CLEVELAND  – In what was a tense and back-and-forth game between the top-seeded Cleveland Cavaliers and the eighth-seeded Detroit Pistons, Cleveland’s much-maligned stretch forward Kevin Love proved to be the difference-maker in a 106-101 Game 1 win.

One year after suffering a season-ending shoulder injury during the Cavs four-game sweep of the Boston Celtics last spring and watching helplessly from the bench as the Golden State Warriors won the NBA title in six games over Cleveland, Love is back, and looks like a man on a mission.

In his first post-season game since his fateful encounter with Kelly Olynyk, Love scored a career playoff high 28 points and grabbed 13 rebounds, and shot 4-of-8 from three-point range. Love would combine with fellow ‘Big Three” members Kyrie Irving (31 points) and LeBron James (22 points) to score 81 of Cleveland’s 106 points Sunday afternoon.

Aided by a Reggie Jackson meltdown that led to a technical foul in the fourth, that fueled Cleveland’s surge, the Pistons failed to take advance of a golden opportunity to steal Game 1 in Cleveland, despite shooting 52 percent and making 15-of-29 shots from three-point rane.

Whether or not Stan Van Gundy’s logic that LeBron James gets favorable calls, they had a bigger problem with the reemergence of KLove 2.0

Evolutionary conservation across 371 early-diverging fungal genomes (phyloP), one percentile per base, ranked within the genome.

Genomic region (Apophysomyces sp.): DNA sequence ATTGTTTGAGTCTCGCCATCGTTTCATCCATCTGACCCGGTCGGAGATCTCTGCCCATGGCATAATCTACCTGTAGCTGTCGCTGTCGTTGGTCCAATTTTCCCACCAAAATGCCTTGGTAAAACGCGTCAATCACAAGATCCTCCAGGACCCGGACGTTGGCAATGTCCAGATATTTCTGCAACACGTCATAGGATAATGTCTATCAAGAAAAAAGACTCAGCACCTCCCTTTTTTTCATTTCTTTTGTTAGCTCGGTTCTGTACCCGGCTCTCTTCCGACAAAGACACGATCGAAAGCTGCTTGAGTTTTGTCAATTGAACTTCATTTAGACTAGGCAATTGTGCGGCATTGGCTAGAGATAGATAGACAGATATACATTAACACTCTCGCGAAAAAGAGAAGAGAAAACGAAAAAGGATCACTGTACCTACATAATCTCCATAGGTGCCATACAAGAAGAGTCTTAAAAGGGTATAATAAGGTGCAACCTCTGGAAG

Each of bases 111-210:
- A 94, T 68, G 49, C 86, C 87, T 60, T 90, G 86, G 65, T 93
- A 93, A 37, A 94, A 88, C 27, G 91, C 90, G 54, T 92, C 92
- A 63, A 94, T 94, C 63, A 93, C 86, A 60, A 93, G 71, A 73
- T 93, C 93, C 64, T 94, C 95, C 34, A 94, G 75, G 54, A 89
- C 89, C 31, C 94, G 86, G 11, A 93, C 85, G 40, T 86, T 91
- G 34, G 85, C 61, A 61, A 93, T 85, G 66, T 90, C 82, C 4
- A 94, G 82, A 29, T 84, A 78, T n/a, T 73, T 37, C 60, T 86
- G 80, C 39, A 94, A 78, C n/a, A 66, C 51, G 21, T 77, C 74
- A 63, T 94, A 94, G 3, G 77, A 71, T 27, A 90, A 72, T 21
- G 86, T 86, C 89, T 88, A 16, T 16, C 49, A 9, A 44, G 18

To say that Love being back—and fully healthy—for the Cavaliers is an understatement. His presence brings a much needed outside shooting threat that the Cavs sorely missed last spring vs. Golden State. While many will never know if Cleveland would have defeated the eventual NBA champions with a fully healthy squad. In 2015-16, Love looks—and is demanding the ball down in the post—more visible confident this year.

For the record, I have always liked Love in Cleveland, and has been nothing but flabbergasted by my fellow Cleveland sports fans who have often made him the scapegoat whenever Cleveland loses, nitpick at his defensive issues or the national media who likes to manufacture fake stories about him being unhappy, or wanting to be traded.

Why give up a player that you traded former top overall pick Andrew Wiggins for?

It makes no sense.

That being said, if Game 1 is any indication, THIS Cleveland team is much deeper bench wise, more focused—thanks to ESPN’s non-stop love affair with Chef Curry and Co.—and in my opinion a better coach in Tyrone Lue who knows how to utilize proper rotations.

Heck, did you see Love at the five, when the Cavs went small? Yup! Last year, David Blatt’s seemingly head-scratching obsession of not going to his bench and playing a six to seven man rotation, which in my eyes, wore the already short-handed Cavs down in the Finals.

While Cleveland will likely dispatch of the feisty Pistons and fight their way back to the Finals, and be a underdog against the media darlings from the Bay Area, don’t be surprised if Love—and the rest of the Cavs—play with a BIG chip on their shoulder, as they hope to finally show that Love does indeed conquer all.

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